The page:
Analysis: key fire incident statistics
How do the statistics break down?
Let’s take a closer look at the spread of domestic fire incidents over the 2017/2018 period:
• England: 30,813 domestic fire incidents, coming to 554 fires per 1 million inhabitants
• Scotland: 5,310 domestic fire incidents, coming to 979 fires per 1 million inhabitants
• Wales: 1,617 domestic fire incidents, coming to 517 fires per 1 million inhabitants
So, while England recorded the highest number of domestic fire incidents over the 2017/2018 period, Scotland had the highest average number of fire-related home emergencies based on national population size.
What are the causes of fire-related fatalities?
Most fire-related fatalities are caused by smoke inhalation as a result of the fire, rather than by the fires themselves.
For the period between 2017 and 2018, 25% of the fatalities in domestic fire incidents were caused by burns sustained in the fires.
When do most fire incidents occur in UK homes?
As you might expect, domestic fire incidents peak in the winter months, when more people are using fuel-burning devices – such as wood or coal-burning stoves – in their homes.
Data produced by the UK government has shown that domestic fire incidents are most frequent in December, between the hours of 6pm and 8pm.
Did you know that the 1999-2000 period has the largest number of fire call-outs on record? During that period, the UK emergency services responded to 71,082 fire-related incidents.
What are the most common causes of house fires in the UK?
The following provides a breakdown of the top four specified causes of domestic fire incidents across the period from 2017 to 2018, according to UK government statistics:
• Cooking appliances: 48.3%
• Other electrical devices: 12.8%
• Electrical distribution faults: 11.9%
• Materials used by smokers: 7%
These statistics – as well as other research – demonstrate that cooking appliances are by far the most common cause of house fires in the UK. So, it’s important that you’ve got fire safety systems in place in and around your home’s kitchen, to keep your home and family safe.
If you’re looking to increase fire safety in and around your kitchen, consider installing the following devices:
Smoke alarms and heat detectors
Smoke alarms are designed to pick up on other fumes in the home besides smoke. These could be toxic (such as carbon monoxide leaking from a faulty boiler or gas appliance) or non-toxic (such as steam coming from the home’s bathrooms or kitchen area).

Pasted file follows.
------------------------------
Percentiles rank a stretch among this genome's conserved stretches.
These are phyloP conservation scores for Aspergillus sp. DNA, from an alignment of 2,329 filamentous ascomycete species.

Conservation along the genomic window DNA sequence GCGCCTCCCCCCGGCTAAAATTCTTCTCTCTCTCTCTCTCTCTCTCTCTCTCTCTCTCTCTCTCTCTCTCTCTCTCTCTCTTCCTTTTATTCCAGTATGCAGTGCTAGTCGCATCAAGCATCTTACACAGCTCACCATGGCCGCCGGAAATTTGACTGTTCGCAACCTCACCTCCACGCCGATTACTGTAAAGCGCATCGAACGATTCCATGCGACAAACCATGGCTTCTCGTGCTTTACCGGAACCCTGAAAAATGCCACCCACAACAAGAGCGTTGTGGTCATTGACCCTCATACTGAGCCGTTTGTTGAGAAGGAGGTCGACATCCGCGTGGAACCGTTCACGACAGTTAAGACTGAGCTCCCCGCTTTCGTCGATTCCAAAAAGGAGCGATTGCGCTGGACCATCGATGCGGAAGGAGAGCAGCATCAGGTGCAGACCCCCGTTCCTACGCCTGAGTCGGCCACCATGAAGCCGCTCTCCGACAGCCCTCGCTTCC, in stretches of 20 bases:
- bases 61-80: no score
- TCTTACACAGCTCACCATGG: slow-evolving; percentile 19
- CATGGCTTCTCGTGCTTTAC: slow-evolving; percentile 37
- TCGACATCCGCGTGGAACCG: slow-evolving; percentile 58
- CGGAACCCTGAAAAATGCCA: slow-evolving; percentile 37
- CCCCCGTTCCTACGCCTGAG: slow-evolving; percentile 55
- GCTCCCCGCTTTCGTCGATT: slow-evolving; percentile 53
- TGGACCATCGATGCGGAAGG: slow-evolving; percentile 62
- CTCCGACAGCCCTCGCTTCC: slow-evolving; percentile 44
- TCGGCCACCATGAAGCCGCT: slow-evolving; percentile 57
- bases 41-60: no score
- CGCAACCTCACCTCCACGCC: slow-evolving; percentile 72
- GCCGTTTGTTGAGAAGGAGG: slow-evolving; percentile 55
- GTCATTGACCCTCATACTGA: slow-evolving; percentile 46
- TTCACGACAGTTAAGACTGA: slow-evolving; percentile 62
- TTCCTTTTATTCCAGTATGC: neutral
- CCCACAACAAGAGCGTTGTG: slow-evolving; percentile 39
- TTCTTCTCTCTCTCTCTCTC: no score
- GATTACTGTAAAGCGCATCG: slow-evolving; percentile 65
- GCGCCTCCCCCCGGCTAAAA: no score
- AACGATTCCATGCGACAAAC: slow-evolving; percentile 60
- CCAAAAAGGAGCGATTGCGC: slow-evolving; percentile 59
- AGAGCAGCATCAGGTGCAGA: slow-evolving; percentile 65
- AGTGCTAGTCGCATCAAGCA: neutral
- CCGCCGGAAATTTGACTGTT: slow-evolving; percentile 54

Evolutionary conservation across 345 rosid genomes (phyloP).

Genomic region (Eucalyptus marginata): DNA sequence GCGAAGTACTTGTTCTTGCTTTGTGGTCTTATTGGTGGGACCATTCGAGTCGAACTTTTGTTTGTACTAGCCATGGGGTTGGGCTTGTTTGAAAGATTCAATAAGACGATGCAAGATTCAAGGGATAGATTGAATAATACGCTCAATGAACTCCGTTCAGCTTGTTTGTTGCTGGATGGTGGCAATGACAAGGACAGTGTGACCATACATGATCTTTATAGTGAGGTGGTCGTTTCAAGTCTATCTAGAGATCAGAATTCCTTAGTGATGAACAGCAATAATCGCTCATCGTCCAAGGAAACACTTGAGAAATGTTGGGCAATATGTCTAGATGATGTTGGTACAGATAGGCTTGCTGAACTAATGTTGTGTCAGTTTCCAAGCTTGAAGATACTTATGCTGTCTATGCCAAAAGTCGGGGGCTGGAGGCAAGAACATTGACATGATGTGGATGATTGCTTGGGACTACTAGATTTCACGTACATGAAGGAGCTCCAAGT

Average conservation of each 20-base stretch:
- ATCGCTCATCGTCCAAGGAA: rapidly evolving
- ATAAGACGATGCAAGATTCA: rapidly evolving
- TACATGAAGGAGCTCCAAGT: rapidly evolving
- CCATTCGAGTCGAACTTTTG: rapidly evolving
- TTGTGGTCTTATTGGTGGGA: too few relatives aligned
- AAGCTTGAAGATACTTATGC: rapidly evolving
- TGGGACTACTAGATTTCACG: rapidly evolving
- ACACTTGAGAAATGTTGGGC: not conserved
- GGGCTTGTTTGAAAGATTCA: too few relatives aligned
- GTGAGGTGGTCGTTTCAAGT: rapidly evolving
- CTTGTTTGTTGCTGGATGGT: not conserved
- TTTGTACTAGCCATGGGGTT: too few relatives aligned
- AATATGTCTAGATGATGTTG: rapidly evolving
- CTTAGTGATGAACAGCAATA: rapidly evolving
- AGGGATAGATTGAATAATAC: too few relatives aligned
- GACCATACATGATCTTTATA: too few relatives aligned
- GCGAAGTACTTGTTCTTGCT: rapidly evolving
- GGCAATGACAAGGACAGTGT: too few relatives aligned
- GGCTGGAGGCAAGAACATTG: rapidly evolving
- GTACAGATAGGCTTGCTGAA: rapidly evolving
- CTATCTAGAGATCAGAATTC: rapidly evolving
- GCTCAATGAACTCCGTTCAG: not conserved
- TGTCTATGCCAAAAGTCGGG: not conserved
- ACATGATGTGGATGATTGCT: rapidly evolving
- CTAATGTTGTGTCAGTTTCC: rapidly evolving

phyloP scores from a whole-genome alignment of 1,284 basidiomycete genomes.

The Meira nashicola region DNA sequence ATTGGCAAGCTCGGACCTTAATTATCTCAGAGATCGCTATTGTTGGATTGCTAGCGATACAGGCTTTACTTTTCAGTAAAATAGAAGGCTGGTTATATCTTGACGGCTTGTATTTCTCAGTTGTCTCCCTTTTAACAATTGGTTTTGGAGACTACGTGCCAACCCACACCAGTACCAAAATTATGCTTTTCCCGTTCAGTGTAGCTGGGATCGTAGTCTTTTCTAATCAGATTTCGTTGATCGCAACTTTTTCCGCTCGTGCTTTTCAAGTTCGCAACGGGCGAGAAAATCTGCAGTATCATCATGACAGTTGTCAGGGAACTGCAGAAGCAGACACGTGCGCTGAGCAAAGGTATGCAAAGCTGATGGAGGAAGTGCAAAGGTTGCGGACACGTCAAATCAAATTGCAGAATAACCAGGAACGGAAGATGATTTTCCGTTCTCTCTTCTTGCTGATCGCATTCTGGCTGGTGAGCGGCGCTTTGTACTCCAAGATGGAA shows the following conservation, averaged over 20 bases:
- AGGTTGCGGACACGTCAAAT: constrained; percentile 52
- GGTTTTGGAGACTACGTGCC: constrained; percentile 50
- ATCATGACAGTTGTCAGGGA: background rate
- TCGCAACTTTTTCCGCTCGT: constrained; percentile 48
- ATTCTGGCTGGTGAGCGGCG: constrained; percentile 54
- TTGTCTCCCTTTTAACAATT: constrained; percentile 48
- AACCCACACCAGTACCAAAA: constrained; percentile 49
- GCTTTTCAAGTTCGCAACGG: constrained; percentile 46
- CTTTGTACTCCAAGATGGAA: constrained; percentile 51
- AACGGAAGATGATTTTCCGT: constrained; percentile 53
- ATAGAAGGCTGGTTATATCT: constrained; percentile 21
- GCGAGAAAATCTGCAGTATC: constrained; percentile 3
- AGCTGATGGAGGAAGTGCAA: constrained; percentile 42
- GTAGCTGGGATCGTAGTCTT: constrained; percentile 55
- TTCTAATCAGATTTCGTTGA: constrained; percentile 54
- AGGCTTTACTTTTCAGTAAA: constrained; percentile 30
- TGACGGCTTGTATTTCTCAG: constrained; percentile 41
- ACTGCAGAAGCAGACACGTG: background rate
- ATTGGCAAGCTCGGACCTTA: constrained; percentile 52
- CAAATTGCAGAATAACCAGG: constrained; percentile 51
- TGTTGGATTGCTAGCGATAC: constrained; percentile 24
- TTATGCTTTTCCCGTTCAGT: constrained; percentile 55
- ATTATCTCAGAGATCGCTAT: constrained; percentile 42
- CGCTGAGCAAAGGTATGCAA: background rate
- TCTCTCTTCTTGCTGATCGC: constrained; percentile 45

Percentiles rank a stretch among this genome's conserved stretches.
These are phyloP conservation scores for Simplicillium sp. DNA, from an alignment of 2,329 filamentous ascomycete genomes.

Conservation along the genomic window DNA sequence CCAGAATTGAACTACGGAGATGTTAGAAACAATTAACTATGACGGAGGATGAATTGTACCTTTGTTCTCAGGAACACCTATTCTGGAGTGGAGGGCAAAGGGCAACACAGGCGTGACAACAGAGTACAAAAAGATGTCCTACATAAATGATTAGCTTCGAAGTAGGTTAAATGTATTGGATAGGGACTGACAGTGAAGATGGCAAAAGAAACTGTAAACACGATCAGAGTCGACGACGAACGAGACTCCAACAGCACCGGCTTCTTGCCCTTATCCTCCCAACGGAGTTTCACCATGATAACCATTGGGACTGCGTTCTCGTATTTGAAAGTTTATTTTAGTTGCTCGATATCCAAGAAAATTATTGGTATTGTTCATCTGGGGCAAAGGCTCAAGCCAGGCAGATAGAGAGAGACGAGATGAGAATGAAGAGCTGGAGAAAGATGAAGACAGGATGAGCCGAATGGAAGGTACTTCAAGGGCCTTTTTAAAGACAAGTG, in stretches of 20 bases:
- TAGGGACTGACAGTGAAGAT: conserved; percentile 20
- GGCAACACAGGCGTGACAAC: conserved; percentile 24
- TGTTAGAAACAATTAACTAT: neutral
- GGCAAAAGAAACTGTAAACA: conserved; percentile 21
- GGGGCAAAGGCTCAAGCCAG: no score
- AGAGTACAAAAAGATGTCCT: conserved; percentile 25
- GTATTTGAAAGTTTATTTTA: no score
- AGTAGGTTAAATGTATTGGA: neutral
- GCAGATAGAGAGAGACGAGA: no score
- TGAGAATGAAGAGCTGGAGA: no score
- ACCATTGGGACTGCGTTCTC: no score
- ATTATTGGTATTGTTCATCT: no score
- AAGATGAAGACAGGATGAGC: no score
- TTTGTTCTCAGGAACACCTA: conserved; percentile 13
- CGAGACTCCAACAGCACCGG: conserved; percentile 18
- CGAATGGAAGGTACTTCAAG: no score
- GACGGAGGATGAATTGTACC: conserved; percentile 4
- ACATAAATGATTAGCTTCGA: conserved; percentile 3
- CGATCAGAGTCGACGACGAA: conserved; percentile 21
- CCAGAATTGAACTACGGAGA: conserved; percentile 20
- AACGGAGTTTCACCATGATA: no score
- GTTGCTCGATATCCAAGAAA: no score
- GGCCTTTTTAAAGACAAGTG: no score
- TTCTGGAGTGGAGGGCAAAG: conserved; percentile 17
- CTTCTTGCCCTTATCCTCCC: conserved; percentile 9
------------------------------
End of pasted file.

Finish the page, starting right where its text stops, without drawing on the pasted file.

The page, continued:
So, while it’s very important to install smoke alarms in your home, you won’t want them to be triggered by steam from your kitchen – that would make it a misleading false alarm.
Install heat detectors in your kitchen and keep the smoke detectors for the landings and hallways – anywhere that would be used as an evacuation route if there were to be a fire-related incident in the home.
There are four types of fire extinguishers: powder, water, gas and foam.
Each type contains a different flame-extinguishing substance and is suitable for use on different types of fires.
Bear in mind that foam fire extinguishers aren’t suitable for use on fires caused by electrical appliances. As electrical appliances are a major cause of domestic fire incidents, it’s wiser to install powder, water or gas fire extinguishers in your home.
Powder, water and foam fire extinguishers need to be replaced every 5 years. Gas fire extinguishers have a longer lifespan, so need to be replaced after 10 years.
Make sure everyone in your home knows how and when to safely use your fire extinguishers.
Fire blankets are a cost-effective and easy to use fire safety product. They’re very useful to keep in reach of your home cooking appliances.
How can you effectively prevent fires in your home or business?
Across the 2017/2018 period, 25% of the homes where the emergency services attended fire incidents didn’t have smoke alarms installed.
For the same period, there were 200 fatalities caused by fire-related incidents in homes with no smoke alarms, or smoke alarms that failed to raise the alert when the fire started.
It’s vitally important to install smoke detectors in domestic properties, in order to ensure adequate fire safety levels. UK landlords are legally required to install smoke detectors on every floor of their premises that’s used as living space.
UK landlords are required by law to check whether these smoke detectors are fully functional on the first day of each new tenancy agreement. After that, it becomes the responsibility of the tenants to regularly check their smoke alarms.
UK government guidelines recommend checking the batteries and alarm function in your property’s smoke detectors at least once a month.
Smoke detectors have an overall lifespan of 10 years, so you’ll need to replace your home’s detectors after that time.
Make sure everyone who lives in the home also knows how best to evacuate the building in the event of a fire, as well as how to effectively use any home fire safety equipment that you’ve installed (such as fire extinguishers or fire blankets).
There are also legal requirements covering the installation of fire prevention, detection and protection systems in corporate and public premises.
Corporate and public building managers must consider fire safety regulations in terms of everything from the layout of their premises (for example positioning fire doors/fire hoses and specifying evacuation routes and assembly points) to the training with which they provide their employees.
It’s common for organisations to have designated Fire Safety Managers or Officers who are responsible for ensuring staff have adequate training to deal with fire-related incidents. They’ll also usually ensure that regular emergency fire drills are carried out on the premises.